Now we're still 900,000 jobs to the good, but we're not as good as we were a couple of years ago. So that's caused some heartache. People in some cases have lost healthcare coverage. There are real economic problems that lead to anger against all people, including the governor.

KING: Do you think the idea of recall is terrible, period?

G. DAVIS: I think recall should have more standards. I don't think it's a good idea for the electorate to just recall you if they don't like a bill you signed or if they didn't like a policy you initiated.

A recall is supposed to be for gross incompetence, criminality, moral turpitude. And let me give you an example. President Clinton made this remark when he was out here. He made a loan to Mexico at a time when 85 percent of the country thought it was a bad idea. If we had a recall at the federal level, he might have been recalled.

But the Mexican government paid it back three years early with interest. There was no additional drug trafficking or immigration problems because it was enough money to stabilize the Mexican economy.

So a couple of years later, the decision that 85 percent of America opposed looked a lot better to them. So you need to give an elected official time to complete their term. Two years or four years. And then pass judgment on whether they did a good job or not.

KING: We'll take a break. We'll be back with Governor Gray Davis. We'll be taking your calls in a little while. His wife will join us later on this special live edition of LARRY KING LIVE, this Sunday night, getting close to election day, Tuesday, in California.

Don't go away.


G. DAVIS: No on recall! No on recall! No on recall!

If we come together and unite against this recall, we will beat back this power grab and we will send a message from California to Crawford, Texas, to the White House, we are not going to stand for a Republican power grab.



KING: In the next segment we'll go to phone calls for Governor Davis. His wife will join us later.

Before we move to some issues, Tom Brokaw interviewed Arnold Schwarzenegger on "Dateline" tonight on NBC, and about the charges against Arnold, Brokaw asked, "You're not going to be anymore specific about these charges in terms of your denials"?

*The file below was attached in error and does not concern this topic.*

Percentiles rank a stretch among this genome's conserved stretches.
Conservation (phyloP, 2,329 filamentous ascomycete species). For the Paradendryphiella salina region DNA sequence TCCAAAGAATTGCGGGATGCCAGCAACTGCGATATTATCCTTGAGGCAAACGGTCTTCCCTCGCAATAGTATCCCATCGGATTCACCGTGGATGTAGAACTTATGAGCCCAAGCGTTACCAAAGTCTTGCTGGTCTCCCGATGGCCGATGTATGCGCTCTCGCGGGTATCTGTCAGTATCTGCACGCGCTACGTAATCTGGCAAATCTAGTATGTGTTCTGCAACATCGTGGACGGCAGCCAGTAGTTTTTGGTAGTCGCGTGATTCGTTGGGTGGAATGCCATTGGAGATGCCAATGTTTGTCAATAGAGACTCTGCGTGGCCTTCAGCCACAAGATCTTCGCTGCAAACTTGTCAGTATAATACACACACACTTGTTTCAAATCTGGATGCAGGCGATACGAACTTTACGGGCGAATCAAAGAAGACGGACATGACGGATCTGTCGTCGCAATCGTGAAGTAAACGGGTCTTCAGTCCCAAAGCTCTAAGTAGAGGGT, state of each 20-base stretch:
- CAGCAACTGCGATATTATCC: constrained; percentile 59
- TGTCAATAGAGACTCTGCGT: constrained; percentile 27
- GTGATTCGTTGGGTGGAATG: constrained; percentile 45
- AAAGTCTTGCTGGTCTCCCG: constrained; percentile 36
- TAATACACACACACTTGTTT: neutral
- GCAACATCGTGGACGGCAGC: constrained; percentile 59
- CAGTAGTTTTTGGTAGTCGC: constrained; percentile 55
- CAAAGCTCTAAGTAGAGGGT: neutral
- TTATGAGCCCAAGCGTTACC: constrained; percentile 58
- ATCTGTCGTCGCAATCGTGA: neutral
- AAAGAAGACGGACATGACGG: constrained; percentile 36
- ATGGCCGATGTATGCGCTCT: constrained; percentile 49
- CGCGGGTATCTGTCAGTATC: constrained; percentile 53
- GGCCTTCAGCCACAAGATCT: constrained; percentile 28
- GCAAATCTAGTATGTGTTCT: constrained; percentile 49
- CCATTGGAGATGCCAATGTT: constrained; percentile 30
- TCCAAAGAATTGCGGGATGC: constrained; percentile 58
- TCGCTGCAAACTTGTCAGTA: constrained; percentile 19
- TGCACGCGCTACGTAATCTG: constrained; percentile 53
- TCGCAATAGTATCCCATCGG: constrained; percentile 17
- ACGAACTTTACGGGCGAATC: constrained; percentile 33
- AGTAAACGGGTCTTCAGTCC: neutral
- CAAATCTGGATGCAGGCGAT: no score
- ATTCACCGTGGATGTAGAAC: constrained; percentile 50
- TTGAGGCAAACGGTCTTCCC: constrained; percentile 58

And Arnold's answer was, "As soon as the campaign is over, I will. I can get into all of the specifics and find out what is really going on. Right now, I'm just occupied with the campaign."

Want to comment?

DAVIS: You know, voters know a lot about Arnold Schwarzenegger as an actor. But they don't know very much about him as a political candidate, and this controversy has erupted in the last 72 hours, 15 women have accused him of improper physical behavior, and I think not to deal with that controversy before the election is to deny voters pretty important information.

I think many of them are going to find it insulting.

KING: So you mean saying he'll deal with it after the campaign is insulting. He should respond now.

G. DAVIS: He should respond now. I mean, this is not a political candidate we've seen for 20 years and we have a sense of who he is. This is a 77-day campaign. We don't know too much about him. All of this stuff crops up at the end, and to say, "Well, I'll deal with it afterwards," I think many voters are going to find insulting.

KING: Some charges against you. Accusations that you hid the scope of the state's fiscal problems until after you were reelected, that you knew they were in bigger trouble than they were.

G. DAVIS: You know, that's just comical. All this information is on the Internet. It's all publicly available. Everyone in Sacramento, independent sources, independent agencies, can tell you where we are from minute to minute.

KING: And so you never said during the campaign things are better than they are?

G. DAVIS: No. My estimate for the deficit was within $1 billion of the legislative analysts.

KING: Vehicle license fee, tripled on October 1. Triple fees for driver's licenses.

G. DAVIS: This issue goes back to 1998. Governor Wilson wanted to lower a local fee. This fee goes to Los Angeles and San Francisco and San Jose and San Diego. It does not come to Sacramento. You pay a fee, it goes to your local city, and they use most of it to pay for firefighting and police work.